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For a Workers’ Olympics!

The Tokyo Olympics are an opportunity for athletes to demonstrate the pinnacles of physical accomplishment and show the best and worst of sports, but the games are controlled by a shady clique of capitalists and aristocrats. What could an alternative look like? Let’s check out the old Workers’ Olympiads.

Nathaniel Flakin

July 22, 2021
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A black and white photo of the opening march of the 1931 Workers' Olympiad

As the Summer Olympics begin in Tokyo, more than 60 percent of people in Japan think that the games should be postponed or cancelled outright. Even with the bleachers empty of spectators, the events are already spreading Covid-19. Working people in Japan are footing the bill of at least $27 billion, and the Japanese government is letting people lose their homes and die in order to get a fleeting geopolitical boost. 

Like they do every two years, the Olympic Games highlight the absolute best and the absolute worst of sports. Young people train for years to compete with the best athletes in the entire world. But these pinnacles of physical accomplishment are controlled by a shady clique of capitalists and aristocrats calling themselves the International Olympic Committee (IOC). Cities that host the games spend untold billions and displace people from their homes — only to be left with useless venues that are left to rot. These games are furthermore mired by racism, sexism, and transphobia.

What do socialists say about the Olympics? Proposals for reform are clearly insufficient. However, calling for the games to be abolished would not go down well with the up to four billion people who follow the event. Socialists have long organized sporting competitions for the working class.  

Starting with the first Olympic Games in 1896, the IOC has always been an aristocratic institution — its founder was an open white supremacist who opposed women’s participation in sports.

We need a Workers’ Olympics as an alternative to the bourgeois Olympics! This might sound like an empty slogan, but the International Workers’ Olympiads took place from 1921 to 1937. The workers’ movement had always organized its own sports competitions. The Workers’ Olympiads let workers from all over the world exercise and compete together. Participants did not march under national flags — instead, everyone used the same red flag as the universal banner of labor.

These were not small events. The Workers’ Olympiad of 1931 in Vienna attracted 100,000 athletes and a quarter of a million viewers — far more than the 1932 official Olympics in Los Angeles. It also shows an important difference between bourgeois and proletarian sports: the workers’ movement wanted everyone to participate in the games, while the bourgeoisie continues to relegate the masses to passive spectators.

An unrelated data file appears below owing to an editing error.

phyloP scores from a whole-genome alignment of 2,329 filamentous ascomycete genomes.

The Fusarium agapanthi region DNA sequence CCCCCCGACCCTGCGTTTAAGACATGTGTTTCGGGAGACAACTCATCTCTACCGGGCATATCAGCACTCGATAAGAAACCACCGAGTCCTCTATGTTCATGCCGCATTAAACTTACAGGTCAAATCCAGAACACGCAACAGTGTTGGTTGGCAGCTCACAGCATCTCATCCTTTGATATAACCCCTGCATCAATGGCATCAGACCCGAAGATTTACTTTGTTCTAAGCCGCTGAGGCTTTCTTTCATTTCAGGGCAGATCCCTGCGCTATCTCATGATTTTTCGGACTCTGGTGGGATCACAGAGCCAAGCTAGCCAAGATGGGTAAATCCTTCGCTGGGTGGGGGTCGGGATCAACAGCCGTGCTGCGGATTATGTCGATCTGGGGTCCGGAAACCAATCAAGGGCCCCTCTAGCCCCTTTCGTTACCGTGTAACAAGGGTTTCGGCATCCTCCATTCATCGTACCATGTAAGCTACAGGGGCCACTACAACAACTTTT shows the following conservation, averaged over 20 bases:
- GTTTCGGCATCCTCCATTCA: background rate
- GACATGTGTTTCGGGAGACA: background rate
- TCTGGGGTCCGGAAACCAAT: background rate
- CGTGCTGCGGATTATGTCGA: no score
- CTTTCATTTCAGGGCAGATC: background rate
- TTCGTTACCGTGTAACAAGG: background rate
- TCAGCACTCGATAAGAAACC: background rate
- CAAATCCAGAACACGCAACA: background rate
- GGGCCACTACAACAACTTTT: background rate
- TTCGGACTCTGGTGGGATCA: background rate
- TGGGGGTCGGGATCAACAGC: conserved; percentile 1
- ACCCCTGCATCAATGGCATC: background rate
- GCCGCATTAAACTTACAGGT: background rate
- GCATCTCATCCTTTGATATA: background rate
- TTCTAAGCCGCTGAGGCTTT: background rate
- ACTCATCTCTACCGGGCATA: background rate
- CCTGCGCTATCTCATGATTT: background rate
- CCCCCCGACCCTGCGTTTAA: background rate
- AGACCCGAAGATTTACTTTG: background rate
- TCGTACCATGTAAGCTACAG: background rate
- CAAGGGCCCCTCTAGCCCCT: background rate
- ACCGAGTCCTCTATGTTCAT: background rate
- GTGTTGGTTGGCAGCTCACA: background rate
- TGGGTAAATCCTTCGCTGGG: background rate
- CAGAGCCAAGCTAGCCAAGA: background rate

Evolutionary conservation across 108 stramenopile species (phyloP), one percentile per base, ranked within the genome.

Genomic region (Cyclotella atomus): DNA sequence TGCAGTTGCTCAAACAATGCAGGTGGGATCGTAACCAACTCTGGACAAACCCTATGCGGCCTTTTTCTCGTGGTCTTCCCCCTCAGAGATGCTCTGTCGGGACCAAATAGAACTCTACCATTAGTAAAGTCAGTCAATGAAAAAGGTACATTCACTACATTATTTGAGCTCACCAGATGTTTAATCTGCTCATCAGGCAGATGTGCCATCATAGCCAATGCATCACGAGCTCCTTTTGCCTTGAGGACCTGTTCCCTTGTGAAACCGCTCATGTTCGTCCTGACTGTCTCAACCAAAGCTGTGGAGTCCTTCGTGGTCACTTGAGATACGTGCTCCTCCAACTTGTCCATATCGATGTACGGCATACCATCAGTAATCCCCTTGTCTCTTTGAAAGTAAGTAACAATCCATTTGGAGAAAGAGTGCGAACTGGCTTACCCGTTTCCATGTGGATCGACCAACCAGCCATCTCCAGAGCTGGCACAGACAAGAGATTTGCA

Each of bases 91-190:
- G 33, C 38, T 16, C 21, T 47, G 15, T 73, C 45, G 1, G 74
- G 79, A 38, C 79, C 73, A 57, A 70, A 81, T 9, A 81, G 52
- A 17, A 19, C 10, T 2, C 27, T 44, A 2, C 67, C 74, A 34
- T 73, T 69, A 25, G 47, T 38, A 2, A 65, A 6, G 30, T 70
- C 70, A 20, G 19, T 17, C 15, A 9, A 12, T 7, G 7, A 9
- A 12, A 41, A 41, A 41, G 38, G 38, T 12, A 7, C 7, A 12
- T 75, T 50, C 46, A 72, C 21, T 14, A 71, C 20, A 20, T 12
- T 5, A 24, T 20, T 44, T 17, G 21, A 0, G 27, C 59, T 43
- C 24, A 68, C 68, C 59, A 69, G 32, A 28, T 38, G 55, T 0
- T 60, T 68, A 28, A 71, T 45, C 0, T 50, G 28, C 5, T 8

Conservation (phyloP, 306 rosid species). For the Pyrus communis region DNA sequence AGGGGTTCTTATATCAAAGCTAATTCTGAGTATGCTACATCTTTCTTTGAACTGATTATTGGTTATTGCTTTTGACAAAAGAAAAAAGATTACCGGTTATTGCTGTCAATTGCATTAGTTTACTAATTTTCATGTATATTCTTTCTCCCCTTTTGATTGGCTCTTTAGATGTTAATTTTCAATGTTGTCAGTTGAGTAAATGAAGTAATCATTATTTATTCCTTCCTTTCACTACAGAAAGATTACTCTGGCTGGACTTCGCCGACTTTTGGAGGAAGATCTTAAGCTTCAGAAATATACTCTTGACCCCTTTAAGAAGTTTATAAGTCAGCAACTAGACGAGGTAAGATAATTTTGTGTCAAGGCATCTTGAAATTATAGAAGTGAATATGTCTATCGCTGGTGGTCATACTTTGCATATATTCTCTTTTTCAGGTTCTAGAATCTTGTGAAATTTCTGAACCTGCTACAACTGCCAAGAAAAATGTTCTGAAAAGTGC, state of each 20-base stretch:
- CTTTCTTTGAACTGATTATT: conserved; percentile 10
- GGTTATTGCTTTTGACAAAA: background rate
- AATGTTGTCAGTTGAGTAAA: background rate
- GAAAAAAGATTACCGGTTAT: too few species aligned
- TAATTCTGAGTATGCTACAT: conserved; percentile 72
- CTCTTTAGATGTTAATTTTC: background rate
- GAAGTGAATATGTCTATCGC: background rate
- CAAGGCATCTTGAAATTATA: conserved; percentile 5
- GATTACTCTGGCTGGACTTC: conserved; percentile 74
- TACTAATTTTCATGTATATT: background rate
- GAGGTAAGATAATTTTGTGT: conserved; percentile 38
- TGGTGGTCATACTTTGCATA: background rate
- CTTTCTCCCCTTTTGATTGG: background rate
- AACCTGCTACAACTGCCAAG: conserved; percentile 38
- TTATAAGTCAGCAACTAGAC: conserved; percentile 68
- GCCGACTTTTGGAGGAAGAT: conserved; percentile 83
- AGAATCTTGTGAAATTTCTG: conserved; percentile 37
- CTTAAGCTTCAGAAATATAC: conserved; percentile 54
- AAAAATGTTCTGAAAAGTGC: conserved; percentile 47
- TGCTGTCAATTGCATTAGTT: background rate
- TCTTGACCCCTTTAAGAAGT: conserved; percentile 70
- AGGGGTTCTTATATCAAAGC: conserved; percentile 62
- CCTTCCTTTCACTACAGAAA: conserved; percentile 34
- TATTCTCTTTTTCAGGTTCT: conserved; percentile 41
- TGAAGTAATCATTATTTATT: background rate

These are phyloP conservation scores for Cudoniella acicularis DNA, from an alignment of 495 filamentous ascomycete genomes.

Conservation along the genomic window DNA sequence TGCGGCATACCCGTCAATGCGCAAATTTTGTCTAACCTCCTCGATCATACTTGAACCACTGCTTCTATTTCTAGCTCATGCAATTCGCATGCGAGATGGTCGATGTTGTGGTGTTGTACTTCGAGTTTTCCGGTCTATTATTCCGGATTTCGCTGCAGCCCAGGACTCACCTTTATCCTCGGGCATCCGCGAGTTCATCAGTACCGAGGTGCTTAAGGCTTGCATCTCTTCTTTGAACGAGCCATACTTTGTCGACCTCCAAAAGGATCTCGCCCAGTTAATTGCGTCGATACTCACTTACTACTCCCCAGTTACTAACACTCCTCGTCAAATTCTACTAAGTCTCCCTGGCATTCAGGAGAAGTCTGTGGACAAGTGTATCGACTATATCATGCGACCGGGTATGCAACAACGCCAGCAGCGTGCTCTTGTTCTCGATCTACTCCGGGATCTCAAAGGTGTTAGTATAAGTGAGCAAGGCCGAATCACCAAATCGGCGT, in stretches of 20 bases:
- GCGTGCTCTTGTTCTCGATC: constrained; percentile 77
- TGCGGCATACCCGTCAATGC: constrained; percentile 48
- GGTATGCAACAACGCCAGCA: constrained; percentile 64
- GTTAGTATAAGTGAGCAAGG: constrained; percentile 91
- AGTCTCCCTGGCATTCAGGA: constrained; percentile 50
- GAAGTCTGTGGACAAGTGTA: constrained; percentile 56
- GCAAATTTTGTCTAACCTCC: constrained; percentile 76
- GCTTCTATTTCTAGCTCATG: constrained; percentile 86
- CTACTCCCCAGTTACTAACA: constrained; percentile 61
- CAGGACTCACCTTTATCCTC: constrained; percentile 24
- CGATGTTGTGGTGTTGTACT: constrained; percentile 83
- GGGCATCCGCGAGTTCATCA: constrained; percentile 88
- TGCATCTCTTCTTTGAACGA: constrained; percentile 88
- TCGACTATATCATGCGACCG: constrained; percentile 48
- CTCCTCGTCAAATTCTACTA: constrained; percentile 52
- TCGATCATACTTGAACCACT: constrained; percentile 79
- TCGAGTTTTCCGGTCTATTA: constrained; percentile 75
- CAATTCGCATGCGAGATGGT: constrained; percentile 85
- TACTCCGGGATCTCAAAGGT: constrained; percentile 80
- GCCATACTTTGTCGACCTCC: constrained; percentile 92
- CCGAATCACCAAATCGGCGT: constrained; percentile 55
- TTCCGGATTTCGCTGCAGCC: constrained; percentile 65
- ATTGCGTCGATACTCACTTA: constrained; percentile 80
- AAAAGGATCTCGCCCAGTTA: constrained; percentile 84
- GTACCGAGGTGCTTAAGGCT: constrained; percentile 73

In 1936, the official Olympics were held in Berlin, the capital of Nazi Germany. The Berlin games served as a huge propaganda backdrop for the Nazis, who covered the stadiums in swastika flags, with Lenni Riefenstahl making a propaganda film chock full of fascist imagery. But it was also an opportunity for the Black runner Jesse Owens to smash through the theories about “master races,” which were defended in both Germany and the United States.

A number of countries boycotted the Berlin Olympics. As a replacement, a People’s Olympiad was planned for Barcelona, set to start a week earlier. Athletes from 22 countries arrived, including exiles from Germany and Italy. The games were set to begin on July 19. But two days earlier, right-wing generals initiated a military coup. Workers fought back, and the Spanish Revolution began. The games were cancelled. Many athletes left Spain, but some 200 joined the workers’ militias to fight against the coup.

There are numerous examples of what a Workers’ Olympics could look like. It would let working people from all over the world compete — and require purging the event of the endemic corruption and commercialism. It would mean offering reparations for the racist history of sports competitions under capitalism by encouraging participation of people oppressed by racism and imperialism, especially Black athletes. Such games would need to be organized by workers’ organizations and be open to everyone who wanted to participate. Athletes wouldn’t enter the stadium under national flags, which are supposed to make people identify with their own bourgeoisie. Instead, everyone would join together in a spirit of solidarity.

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Nathaniel Flakin

Nathaniel is a freelance journalist and historian from Berlin. He is on the editorial board of Left Voice and our German sister site Klasse Gegen Klasse. Nathaniel, also known by the nickname Wladek, has written a biography of Martin Monath, a Trotskyist resistance fighter in France during World War II, which has appeared in German, in English, and in French. He is on the autism spectrum.

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